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The Summer Solstice: A day to celebrate and appreciate midsummer’s gifts and traditions

The Summer Solstice: A day to celebrate and appreciate midsummer’s gifts and traditions

On the 21st of June, we celebrate the longest day of the year here in the United Kingdom. Known as the summer solstice—or by its Celtic or pagan names Litha and Alban Hefin—this day represents midsummer and has been celebrated on the British Isles since at least the Neolithic era.[1] The summer solstice represented a critical moment in agricultural calendars for ancient Britons, signaling the beginning of the second half of year and of the growing season. For modern residents, it is an opportunity to celebrate and appreciate the folklore, traditions, foods and plants associated with this time of the year.

Bonfires

Celtic peoples were well known to light bonfires on the summer solstice as a symbol of the sun’s strength and ability to bring about abundant harvests. A tradition of jumping over the flames was originally meant as a blessing to ensure a long growing season and healthy crops. As the fires burned down, farmers would run their herds through the embers to protect them from bad luck and disease. The Reverend Donald McQueen described the solstice bonfires in Ireland in 1795: “It was told me we should see at midnight the most singular sight in Ireland which was the lighting of Fires in honour of the Sun. Accordingly exactly at midnight the fires began to appear…I saw on a radius of thirty miles all around, the fires burning on every eminence which the country afforded.”[2] Bonfires are still a common site at midsummer, connecting us to ancient agricultural traditions.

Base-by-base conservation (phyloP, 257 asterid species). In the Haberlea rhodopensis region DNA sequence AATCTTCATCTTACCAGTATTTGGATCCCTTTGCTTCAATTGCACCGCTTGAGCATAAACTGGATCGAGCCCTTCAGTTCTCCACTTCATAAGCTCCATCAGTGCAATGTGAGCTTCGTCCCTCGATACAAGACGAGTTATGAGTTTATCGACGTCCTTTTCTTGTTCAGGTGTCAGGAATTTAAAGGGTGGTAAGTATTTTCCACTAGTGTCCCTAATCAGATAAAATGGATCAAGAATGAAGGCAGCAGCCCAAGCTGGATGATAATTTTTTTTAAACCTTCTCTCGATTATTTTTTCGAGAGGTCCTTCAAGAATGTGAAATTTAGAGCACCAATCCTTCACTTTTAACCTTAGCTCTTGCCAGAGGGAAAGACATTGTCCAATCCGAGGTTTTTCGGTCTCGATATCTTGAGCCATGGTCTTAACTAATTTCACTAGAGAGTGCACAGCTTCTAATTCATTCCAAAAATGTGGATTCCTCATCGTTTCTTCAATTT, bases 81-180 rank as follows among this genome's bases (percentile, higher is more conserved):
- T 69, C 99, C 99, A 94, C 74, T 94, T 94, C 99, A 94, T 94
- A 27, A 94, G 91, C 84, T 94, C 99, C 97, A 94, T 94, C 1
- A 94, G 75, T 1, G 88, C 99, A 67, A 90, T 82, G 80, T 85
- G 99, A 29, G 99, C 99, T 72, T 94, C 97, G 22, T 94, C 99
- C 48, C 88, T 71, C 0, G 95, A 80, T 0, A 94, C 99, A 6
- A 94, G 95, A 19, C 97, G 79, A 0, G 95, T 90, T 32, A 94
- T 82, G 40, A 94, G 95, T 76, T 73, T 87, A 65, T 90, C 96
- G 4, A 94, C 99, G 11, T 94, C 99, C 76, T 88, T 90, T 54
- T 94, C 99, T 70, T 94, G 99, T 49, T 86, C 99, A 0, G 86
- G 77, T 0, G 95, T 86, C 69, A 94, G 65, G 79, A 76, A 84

Henges and Magic

The solstice has long been seen as a time when magic is at its peak and the normal laws of nature abandoned. The mystical nature of the solstice is perhaps most famous for its association with stone circles and henges, with thousands of people gathering at Stonehenge each year to welcome the midsummer sun. Pagan traditions and religions associated with the solstice continue to exist, with modern-day Druids still ‘keeping watch’ until sunrise on midsummer’s eve, at which time they joyously welcome the golden hour with chants, cheers or the sounding of a Celtic trumpet.

Examples of solstice magic—such as spirits crossing realms, fairies emerging from the woodlands, and even the sun standing still in the sky—are common in British tradition and folklore. In a painting from 1885 (pictured), the Scottish artist William Bell Scott depicted one of the most common midsummer beliefs, that pixies and fairies come out on this night, and they can be seen dancing in the firelight of Scott’s painting on one such midsummer’s eve.

Plants and Food